[Clinical evaluation of a selective inhibitor of cholesterol synthesis: pravastatin].Minerva Med. 1992 Nov; 83(11):677-93.MM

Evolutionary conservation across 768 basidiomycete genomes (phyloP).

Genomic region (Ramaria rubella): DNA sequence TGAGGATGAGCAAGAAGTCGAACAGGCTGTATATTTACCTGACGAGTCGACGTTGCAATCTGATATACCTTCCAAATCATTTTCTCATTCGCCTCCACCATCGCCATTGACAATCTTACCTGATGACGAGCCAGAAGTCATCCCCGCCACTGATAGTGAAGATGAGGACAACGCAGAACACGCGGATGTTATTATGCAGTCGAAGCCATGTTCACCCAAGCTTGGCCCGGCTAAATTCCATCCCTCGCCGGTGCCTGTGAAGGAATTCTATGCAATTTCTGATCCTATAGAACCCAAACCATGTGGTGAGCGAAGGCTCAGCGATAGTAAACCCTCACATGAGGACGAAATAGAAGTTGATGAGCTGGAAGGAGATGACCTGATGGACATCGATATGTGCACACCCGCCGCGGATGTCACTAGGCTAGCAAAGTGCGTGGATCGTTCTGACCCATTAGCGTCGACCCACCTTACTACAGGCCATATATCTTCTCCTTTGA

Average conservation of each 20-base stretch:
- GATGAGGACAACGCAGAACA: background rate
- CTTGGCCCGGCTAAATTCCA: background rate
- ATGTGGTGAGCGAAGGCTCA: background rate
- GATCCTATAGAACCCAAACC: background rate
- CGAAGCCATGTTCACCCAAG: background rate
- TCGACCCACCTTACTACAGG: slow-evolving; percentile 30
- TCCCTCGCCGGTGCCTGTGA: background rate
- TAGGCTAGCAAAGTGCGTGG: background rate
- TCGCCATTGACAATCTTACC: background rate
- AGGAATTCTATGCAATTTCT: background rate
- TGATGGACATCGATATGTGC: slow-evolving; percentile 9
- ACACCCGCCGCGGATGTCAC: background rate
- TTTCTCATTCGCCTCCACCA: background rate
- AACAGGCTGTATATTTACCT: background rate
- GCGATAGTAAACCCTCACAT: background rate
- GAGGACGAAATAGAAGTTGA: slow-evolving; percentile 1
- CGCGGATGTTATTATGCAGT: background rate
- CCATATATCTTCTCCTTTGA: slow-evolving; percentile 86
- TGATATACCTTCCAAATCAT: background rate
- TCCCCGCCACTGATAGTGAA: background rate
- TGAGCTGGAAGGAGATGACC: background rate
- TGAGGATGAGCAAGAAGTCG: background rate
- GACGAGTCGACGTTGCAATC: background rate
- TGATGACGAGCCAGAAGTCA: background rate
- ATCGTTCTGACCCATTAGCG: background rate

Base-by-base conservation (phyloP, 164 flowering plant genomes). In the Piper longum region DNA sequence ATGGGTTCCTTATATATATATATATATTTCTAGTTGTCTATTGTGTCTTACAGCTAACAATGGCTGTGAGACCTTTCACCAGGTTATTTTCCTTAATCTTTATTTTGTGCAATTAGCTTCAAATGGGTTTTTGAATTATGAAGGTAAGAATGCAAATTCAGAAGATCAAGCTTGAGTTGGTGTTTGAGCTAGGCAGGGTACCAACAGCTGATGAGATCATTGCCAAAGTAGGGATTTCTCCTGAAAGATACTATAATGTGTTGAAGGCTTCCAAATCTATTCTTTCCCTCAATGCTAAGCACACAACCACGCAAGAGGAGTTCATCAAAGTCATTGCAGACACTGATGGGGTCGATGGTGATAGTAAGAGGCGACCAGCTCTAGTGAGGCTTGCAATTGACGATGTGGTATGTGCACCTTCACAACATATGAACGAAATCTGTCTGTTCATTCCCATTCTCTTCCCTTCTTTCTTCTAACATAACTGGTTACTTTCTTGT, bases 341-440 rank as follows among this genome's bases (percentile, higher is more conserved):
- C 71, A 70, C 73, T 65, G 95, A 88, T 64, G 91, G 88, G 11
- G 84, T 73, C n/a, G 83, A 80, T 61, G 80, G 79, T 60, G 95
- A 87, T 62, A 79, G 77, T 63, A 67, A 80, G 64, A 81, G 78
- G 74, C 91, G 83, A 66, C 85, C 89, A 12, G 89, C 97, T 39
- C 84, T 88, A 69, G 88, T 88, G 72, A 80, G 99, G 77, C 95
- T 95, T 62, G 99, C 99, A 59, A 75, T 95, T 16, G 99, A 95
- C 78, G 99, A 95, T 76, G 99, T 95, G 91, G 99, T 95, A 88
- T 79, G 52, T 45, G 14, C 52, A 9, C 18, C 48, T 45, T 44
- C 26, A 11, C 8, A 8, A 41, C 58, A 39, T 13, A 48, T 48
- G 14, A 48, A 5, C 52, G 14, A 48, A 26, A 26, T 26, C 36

The recent introduction in clinical practice of a new class of drugs able to reduce the endogenous synthesis of cholesterol has undoubtedly made a noteworthy contribution to the treatment of hypercholesterolaemia which, as is well known, is one of the greatest risk factors in the natural history of atherosclerotic disease and of its cardiovascular complications. A last generation drug belonging to this family is pravastatin which differs from the other substances inhibiting the activity of the key enzyme of cholesterol metabolism, HMGCaA reductase, because of certain features of the molecule, such as hydrophilia and the fact it is already pharmacologically active at the moment of oral administration. Pravastatin, which is probably a special category of HMGCoA reductase inhibitor, has shown, in numerous experimental studies and controlled clinical trials, a notable effectiveness in reducing in a highly selective fashion the synthesis of cholesterol in the liver cells and consequently the number of cholesterol-rich lipoproteins in the systemic circulation, without also determining significant biologically negative side-effects.